Posted on September 3, 2019 by
Ten Ways to Help Your Foster Child Succeed in School
As the new school year progresses there may be some bumps in the road for your foster child. Here are some tips to help them get back on track.
- Know their history. How have they done in school previously? Has their education been stable or have they had to move from school to school do to changes in their living situation?
- Know their teachers. Take advantage of opportunities to get to know their teachers. Doing so will make communication better when and if problems arise. You will be a better advocate if you have an established relationship with their teachers.
- Remember the basics. Getting enough sleep, eating well and being physically active are important for any child to succeed in school. When things are difficult in school they are even more important.
- Have a homework plan. Make sure your foster child is clear about expectations for getting their homework done. Having a regular routine in terms of when and where they do their homework can prevent some conflicts. Give them as much input as possible in setting up the routine.
- Help them find something in school they enjoy. Participating in a school-based sport, an activity such as chorus or band or joining a club can help your student feel more positive about school.
- Support their efforts to make friends. Especially for students who are new to a school, making a friend can go a long way toward helping them have something to look forward to each school day. Look for signs that they are connecting with other kids and find ways to support their budding friendships.
- Stick to a morning routine on school days. Some morning melt- downs can be prevented by having a consistent schedule for waking up, getting dressed and eating breakfast.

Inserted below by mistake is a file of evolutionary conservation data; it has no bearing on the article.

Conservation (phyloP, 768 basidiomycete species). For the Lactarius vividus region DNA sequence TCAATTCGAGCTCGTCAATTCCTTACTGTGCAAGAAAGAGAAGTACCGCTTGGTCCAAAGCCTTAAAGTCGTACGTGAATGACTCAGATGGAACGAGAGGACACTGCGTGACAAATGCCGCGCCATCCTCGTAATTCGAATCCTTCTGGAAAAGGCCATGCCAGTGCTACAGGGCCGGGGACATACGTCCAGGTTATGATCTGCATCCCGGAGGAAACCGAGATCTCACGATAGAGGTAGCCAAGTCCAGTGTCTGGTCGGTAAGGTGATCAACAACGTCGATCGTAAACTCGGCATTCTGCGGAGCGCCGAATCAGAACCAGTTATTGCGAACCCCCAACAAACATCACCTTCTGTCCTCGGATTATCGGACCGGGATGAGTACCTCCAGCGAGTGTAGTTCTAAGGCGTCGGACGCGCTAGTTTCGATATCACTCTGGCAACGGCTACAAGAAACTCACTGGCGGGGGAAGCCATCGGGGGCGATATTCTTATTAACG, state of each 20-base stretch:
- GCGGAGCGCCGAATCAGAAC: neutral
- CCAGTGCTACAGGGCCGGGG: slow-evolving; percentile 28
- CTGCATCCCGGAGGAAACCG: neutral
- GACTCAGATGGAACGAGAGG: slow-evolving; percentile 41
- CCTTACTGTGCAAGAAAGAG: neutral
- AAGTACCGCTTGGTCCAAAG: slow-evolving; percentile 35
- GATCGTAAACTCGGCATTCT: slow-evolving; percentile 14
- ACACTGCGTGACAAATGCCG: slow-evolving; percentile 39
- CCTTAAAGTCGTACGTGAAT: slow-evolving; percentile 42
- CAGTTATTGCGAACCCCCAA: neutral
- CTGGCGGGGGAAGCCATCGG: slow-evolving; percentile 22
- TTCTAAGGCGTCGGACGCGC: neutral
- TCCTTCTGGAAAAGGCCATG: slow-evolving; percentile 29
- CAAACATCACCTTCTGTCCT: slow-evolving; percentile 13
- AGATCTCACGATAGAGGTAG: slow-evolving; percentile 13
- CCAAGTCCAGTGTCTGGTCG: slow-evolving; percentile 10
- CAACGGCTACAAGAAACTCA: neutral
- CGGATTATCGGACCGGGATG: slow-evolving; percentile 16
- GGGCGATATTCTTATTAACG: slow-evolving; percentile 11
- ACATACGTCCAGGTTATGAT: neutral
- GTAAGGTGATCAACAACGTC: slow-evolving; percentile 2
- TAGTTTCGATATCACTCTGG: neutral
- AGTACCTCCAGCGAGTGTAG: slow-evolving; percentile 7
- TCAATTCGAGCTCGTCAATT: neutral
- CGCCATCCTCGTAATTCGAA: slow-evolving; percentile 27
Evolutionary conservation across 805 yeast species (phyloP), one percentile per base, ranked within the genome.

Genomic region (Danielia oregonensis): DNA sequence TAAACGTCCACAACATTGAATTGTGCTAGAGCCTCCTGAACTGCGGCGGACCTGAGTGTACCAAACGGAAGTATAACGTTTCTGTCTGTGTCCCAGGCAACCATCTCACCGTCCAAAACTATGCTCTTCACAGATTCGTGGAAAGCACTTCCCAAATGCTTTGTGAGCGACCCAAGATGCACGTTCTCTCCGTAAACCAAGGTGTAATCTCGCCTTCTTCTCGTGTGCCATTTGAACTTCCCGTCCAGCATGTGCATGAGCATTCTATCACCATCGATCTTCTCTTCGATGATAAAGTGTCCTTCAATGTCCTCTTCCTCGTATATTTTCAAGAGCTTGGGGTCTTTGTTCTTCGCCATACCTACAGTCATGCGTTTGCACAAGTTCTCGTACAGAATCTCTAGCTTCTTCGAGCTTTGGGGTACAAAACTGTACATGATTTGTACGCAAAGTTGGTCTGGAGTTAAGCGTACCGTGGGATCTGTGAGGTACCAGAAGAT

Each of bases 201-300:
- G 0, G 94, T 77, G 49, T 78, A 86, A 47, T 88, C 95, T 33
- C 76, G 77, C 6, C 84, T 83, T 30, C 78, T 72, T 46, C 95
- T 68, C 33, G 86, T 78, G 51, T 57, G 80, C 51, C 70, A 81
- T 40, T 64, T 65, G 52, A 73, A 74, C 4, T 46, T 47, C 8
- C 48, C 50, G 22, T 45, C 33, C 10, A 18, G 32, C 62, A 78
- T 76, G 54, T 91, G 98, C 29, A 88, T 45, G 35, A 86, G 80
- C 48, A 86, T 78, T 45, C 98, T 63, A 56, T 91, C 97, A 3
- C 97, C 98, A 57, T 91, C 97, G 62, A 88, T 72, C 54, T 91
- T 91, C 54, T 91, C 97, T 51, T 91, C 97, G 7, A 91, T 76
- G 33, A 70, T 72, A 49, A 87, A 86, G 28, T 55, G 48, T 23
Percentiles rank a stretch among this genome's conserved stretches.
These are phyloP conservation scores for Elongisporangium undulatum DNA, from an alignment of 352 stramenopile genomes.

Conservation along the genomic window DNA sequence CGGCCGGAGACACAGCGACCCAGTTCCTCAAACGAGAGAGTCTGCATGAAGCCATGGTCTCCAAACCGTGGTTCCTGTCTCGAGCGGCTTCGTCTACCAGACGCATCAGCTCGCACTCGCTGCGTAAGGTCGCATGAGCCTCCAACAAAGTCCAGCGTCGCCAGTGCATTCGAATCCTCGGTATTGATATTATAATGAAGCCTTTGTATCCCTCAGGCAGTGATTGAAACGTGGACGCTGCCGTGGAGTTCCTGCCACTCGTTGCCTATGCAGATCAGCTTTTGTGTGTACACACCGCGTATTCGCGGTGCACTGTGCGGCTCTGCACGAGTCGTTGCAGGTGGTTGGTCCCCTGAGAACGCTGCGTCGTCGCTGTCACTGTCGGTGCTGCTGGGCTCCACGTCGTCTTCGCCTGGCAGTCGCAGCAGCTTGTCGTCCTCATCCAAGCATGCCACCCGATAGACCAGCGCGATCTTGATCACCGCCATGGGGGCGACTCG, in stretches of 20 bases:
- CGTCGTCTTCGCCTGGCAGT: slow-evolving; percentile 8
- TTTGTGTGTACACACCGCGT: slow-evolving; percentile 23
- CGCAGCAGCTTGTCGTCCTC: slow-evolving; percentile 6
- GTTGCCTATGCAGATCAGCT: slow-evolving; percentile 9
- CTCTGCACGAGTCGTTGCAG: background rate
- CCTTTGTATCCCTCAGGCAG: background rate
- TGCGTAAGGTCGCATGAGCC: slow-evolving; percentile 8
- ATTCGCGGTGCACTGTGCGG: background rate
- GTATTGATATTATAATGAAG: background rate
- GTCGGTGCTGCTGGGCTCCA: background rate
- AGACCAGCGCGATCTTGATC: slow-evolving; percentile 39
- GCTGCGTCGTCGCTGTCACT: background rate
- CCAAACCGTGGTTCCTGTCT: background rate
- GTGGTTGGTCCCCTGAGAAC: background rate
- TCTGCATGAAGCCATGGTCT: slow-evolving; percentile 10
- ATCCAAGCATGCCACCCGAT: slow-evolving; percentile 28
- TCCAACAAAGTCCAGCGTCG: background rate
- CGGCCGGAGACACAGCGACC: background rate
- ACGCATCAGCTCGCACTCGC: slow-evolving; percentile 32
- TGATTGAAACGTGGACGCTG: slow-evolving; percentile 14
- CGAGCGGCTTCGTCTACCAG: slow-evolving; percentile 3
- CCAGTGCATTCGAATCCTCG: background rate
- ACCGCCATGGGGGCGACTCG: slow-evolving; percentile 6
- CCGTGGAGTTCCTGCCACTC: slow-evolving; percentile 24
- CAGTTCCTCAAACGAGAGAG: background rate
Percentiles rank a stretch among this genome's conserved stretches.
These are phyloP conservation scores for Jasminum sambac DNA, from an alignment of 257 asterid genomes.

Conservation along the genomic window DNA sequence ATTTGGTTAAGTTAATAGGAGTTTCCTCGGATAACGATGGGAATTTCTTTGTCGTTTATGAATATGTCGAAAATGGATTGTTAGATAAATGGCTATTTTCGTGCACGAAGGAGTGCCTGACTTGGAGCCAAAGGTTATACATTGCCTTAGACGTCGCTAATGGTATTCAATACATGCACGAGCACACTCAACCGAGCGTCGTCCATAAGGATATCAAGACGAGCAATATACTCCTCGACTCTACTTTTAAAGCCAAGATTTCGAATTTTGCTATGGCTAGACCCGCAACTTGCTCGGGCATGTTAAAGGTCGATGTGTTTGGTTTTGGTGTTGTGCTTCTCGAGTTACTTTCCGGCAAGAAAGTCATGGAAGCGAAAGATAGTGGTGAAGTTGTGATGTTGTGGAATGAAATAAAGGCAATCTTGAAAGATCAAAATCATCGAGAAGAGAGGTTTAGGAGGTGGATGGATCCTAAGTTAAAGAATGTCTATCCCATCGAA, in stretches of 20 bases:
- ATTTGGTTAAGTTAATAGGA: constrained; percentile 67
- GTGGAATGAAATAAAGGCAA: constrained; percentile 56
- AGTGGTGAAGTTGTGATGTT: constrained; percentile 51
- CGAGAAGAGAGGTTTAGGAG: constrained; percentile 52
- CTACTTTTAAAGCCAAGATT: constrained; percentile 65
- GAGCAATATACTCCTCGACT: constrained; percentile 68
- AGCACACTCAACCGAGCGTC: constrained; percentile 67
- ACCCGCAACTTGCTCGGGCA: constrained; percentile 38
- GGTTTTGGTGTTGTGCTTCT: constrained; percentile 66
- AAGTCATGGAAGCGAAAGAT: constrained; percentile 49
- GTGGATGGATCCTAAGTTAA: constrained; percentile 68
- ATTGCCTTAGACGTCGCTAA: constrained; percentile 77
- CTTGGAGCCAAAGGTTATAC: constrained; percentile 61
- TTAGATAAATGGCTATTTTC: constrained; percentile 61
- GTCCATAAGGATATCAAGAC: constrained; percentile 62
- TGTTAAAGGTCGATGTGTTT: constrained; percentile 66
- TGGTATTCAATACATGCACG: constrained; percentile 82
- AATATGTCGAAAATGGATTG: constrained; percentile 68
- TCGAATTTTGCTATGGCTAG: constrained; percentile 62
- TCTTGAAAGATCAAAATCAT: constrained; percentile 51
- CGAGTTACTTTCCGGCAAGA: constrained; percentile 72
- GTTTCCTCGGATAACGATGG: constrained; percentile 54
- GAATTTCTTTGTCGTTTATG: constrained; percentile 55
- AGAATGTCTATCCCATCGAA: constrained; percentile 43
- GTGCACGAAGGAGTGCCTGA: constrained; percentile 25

- Have a plan for helping your foster child when they resist going to school. Be matter-of-fact about school attendance…..”in our family we give school a try unless you have a fever”. At the same time, empathize with their feelings about wanting to stay home.
- Take advantage of opportunities to hear their thoughts about how things are going for them in school. “How was school today?” almost always gets nothing more than a one word answer. Take advantage of more relaxed times such as bedtime or when they are in the car with you to discuss how they are experiencing school.
- Remember to measure progress in baby steps. Just as in any other area of foster parenting progress in school will not occur in big dramatic leaps. Be attentive to small gains such as fewer meltdowns and less intense battles over homework. Make sure your foster child knows that you see that progress is being made.
And hang in there. Your support of your foster child’s education will make a difference. And, June will come again.
Written by Diane KindlerTags: Adoption, Education, Foster, Foster Care, Foster Child, Foster Families, Foster Home, Foster Parent, Foster Parent Resources, Foster Parenting, Foster Teen